The people of Kaneville Gardens have a spirit of perseverance
Share on facebook
Share on twitter
Share on google
Share on whatsapp
Latifan and her grand-daughter on their way to school
Latifan and her grand-daughter on their way to school

AT 77 years old, Latifan (only name) is spending her days taking care of her grand-daughter, who has been entrusted to her since she was two days old.

The girl is Eliana Zarah Thomas, who is nine years old and is attending school.

Latifan enjoys taking her grand-daughter to and from school, but, apart from that, she is satisfied staying in.

She is among the first settlers of Kaneville Gardens, East Bank Demerara and has been living there since 1995.

Latifan called ‘Aunty Shira’

“The music does be too much for me at nights, but I try to cope. Living at the edge of “Wrong Turn” Street isn’t the ideal spot because it is a four-corner and all kinds of things take place here,” she said.

Barbot Paul, her late husband, was fatally killed during an armed robbery at their home in 2006. He was a shop owner and a contractor at the time.

Being a widow wasn’t easy at all, but over the years, she has accepted the fact that he was no longer here in the physical form and life goes on, regardless.

Latifan told the Pepperpot Magazine that living in Kaneville Gardens comes with its own challenges, and one of her main issues was flooding.

However, her cries for help in getting a modest house did not fall on deaf ears. Her Muslim brothers pitched in and contributed to the construction of a flat concrete which she is currently residing in.

This senior citizen has a lot to look forward to, including the celebration of her 78th birth anniversary in July.

She would like to have her family members around, be it in the form of her son, six grandchildren and two great-grandchildren.

“I am a pensioner and I am getting old-age pension and I get by with that and also contribution from my son and the Muslim brothers from the Kaneville Masjid,” she said.

Latifan related that Kaneville Gardens was her home and she had no intention of exiting that village despite some issues.

She is originally from Middle Walk, Buxton, East Coast Demerara and relocated to Kaneville Gardens many years ago in search of a better quality of life. The prospect of owning her own home was most tantalising.

Latifan’s companions are a grandson, Mustapha Persaud, 25, who is married with one child and her beloved grand-daughter who is obviously the ‘apple of her eye’.

Persaud told the Pepperpot Magazine that he was a member of the Kaneville Mosque and as his way of giving back to the community him, along with others, would cook food and feed the less fortunate every week.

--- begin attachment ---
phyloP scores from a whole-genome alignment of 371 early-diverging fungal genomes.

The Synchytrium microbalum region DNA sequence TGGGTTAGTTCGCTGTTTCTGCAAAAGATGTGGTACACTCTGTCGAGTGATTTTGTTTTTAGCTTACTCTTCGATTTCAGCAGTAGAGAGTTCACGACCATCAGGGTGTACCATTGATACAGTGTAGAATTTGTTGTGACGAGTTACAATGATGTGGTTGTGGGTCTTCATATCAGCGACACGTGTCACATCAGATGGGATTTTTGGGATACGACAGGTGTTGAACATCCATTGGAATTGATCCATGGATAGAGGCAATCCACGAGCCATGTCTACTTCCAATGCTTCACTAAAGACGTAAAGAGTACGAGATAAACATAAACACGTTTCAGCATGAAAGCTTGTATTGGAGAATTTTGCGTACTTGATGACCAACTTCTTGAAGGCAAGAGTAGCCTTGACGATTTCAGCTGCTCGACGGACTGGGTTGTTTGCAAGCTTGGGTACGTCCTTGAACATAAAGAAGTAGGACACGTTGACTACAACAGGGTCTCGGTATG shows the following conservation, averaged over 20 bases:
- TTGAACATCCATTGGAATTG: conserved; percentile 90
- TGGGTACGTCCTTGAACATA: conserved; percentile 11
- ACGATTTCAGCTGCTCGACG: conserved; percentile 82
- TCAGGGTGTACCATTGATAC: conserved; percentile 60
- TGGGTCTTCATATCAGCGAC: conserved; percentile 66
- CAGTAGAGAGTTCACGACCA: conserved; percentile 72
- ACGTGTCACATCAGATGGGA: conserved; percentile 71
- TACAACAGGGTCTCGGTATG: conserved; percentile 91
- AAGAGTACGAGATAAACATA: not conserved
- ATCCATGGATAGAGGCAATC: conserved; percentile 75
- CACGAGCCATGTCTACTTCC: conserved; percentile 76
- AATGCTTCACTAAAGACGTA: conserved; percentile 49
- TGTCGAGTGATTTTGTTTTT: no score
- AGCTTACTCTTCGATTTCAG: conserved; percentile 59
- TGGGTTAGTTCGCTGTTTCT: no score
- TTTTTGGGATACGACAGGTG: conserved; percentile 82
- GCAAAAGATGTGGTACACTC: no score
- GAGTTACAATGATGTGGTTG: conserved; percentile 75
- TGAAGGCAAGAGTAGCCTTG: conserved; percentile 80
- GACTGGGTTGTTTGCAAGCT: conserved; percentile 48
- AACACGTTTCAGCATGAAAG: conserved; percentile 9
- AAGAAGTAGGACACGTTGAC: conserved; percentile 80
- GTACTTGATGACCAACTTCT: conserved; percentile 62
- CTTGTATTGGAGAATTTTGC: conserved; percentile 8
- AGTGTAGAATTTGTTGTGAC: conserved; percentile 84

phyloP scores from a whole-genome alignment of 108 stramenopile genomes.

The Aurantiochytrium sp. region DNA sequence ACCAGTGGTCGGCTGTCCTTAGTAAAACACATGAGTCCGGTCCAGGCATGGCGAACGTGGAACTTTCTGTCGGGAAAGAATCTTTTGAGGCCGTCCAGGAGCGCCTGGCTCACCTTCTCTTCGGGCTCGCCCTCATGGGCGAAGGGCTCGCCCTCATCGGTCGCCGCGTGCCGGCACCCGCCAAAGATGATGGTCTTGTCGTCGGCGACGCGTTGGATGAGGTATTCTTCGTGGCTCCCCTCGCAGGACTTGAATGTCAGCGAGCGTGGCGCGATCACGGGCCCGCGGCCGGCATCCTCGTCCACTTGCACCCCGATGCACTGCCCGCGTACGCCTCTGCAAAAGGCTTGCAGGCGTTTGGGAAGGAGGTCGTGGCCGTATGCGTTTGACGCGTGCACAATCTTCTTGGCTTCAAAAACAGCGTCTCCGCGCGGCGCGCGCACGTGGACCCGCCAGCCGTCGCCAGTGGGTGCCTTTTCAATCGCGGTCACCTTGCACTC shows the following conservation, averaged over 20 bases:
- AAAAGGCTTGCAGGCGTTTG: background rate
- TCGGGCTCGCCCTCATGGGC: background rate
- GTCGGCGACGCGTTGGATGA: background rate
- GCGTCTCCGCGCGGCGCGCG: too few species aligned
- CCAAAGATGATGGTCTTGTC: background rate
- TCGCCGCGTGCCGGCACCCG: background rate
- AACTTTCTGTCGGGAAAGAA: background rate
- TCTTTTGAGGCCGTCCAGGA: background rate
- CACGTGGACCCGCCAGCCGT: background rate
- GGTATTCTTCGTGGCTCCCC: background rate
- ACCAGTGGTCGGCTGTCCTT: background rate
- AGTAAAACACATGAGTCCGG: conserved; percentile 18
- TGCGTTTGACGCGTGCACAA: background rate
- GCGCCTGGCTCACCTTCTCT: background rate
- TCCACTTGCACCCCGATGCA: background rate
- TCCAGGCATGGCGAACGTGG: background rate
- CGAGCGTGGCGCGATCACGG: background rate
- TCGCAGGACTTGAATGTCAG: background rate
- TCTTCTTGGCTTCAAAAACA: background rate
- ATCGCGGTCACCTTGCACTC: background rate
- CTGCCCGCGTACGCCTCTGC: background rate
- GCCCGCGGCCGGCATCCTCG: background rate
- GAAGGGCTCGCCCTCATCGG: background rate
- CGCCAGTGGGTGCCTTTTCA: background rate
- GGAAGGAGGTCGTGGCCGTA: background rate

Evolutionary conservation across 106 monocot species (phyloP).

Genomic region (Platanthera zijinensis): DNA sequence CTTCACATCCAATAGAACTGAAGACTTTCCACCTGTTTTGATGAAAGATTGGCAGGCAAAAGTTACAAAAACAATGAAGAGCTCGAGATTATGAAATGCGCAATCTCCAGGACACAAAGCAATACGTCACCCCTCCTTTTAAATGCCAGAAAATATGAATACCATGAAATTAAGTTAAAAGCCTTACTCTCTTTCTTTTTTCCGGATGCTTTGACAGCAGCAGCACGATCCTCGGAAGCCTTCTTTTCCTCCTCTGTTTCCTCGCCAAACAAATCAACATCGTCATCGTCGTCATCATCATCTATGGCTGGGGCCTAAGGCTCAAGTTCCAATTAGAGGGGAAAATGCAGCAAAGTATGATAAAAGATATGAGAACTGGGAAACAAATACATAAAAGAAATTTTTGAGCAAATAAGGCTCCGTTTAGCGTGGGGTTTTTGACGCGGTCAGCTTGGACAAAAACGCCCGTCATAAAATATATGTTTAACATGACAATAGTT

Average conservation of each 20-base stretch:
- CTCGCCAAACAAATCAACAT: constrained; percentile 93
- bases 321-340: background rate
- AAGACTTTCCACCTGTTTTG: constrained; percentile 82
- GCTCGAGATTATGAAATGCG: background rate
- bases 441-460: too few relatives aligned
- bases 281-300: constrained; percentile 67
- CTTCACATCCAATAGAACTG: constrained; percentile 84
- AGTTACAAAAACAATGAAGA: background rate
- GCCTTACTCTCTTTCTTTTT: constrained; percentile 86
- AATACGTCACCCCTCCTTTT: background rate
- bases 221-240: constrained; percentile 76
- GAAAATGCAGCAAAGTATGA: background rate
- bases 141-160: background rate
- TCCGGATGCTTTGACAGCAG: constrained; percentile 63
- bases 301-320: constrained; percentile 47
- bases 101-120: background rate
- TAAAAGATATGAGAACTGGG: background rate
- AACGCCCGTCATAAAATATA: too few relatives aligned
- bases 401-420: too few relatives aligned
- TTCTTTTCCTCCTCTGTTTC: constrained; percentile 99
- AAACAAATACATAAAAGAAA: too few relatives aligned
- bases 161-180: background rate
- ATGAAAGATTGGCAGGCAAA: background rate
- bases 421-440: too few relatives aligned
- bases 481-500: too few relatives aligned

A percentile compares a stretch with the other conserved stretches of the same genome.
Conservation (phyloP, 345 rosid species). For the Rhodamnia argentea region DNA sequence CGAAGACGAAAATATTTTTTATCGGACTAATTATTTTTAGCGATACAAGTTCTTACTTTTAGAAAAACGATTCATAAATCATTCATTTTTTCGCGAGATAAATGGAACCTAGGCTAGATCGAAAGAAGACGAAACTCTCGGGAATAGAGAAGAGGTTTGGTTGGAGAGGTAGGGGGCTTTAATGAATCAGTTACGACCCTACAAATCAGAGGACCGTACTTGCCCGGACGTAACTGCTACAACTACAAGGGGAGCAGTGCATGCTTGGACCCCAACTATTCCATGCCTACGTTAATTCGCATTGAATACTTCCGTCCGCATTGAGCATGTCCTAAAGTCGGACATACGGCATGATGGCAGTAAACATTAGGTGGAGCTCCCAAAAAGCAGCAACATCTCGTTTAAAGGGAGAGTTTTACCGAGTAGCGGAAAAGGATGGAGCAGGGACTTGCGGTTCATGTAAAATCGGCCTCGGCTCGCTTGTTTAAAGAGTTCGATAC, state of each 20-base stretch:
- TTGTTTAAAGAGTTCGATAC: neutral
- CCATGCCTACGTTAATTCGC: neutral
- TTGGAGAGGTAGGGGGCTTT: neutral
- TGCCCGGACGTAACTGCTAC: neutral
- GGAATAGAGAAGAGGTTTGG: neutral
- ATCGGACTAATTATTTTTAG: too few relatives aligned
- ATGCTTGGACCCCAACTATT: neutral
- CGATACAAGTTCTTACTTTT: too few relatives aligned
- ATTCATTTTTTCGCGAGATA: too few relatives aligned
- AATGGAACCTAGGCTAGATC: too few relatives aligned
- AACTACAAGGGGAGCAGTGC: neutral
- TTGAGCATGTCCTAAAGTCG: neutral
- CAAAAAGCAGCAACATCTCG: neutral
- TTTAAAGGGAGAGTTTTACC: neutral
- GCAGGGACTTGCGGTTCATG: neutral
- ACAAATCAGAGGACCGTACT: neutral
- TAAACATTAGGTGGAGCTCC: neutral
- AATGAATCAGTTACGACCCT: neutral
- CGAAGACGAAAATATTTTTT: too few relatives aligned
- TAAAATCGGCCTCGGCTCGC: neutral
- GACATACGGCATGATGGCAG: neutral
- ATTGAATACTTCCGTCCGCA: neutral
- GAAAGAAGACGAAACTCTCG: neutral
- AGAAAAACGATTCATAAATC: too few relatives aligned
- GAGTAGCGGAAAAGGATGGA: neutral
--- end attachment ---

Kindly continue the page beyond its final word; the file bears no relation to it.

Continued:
Shamane Solomon, the vendor
Meanwhile, in the same village is the roadside stand of Shamane Solomon, a mother of six who is simply trying to take care of her children.

She has a small business selling fresh vegetables and fruits at the corner of ‘Wrong Turn’ Street, a hotspot for bars and other happenings.

Solomon is squatting on the reserve where she has a small wooden house and she is originally from Sophia, Greater Georgetown.

Shamane Solomon at her roadside stall vending fresh fruits and vegetables (Carl Croker photos)

She told the Pepperpot Magazine that she is a single mother and after working with the Craig NDC for a few years, she decided to start her own small business.

Solomon began buying fresh fruits and greens at Stabroek Market in the city and has to wake up early and leave home at 02:00hrs to make the necessary purchases to sustain her business.

She added that it was a sacrifice, but she has to upkeep it because she is the sole provider for her home.

The entrepreneur stated that the transportation costs via taxi would add up, but she had no other mode of travelling. She would return home with her load by minibus.

The stall at ‘Wrong Turn’ four-corner in Kaneville Gardens

Solomon would set up her stand every day and would vend until 22:00hrs daily since she sells perishables.

“I have to get the fruits and vegetables off because, at times, if it doesn’t sell, it would spoil, and I would suffer a loss without making a profit,” she said.

She is also trying her hand at selling freshly cut-up fruits which are placed in a bowl for convenience and proper presentation.

As a single mother, Solomon simply cannot give up and is willing to go the extra mile when it comes to providing for her children, all of school age.

Share on facebook
Share on twitter
Share on google
Share on whatsapp
Share on facebook
Share on twitter
Share on google
Share on whatsapp
Scroll to Top
All our printed editions are available online
Subscribe to the Guyana Chronicle.
Sign up to receive news and updates.
We respect your privacy.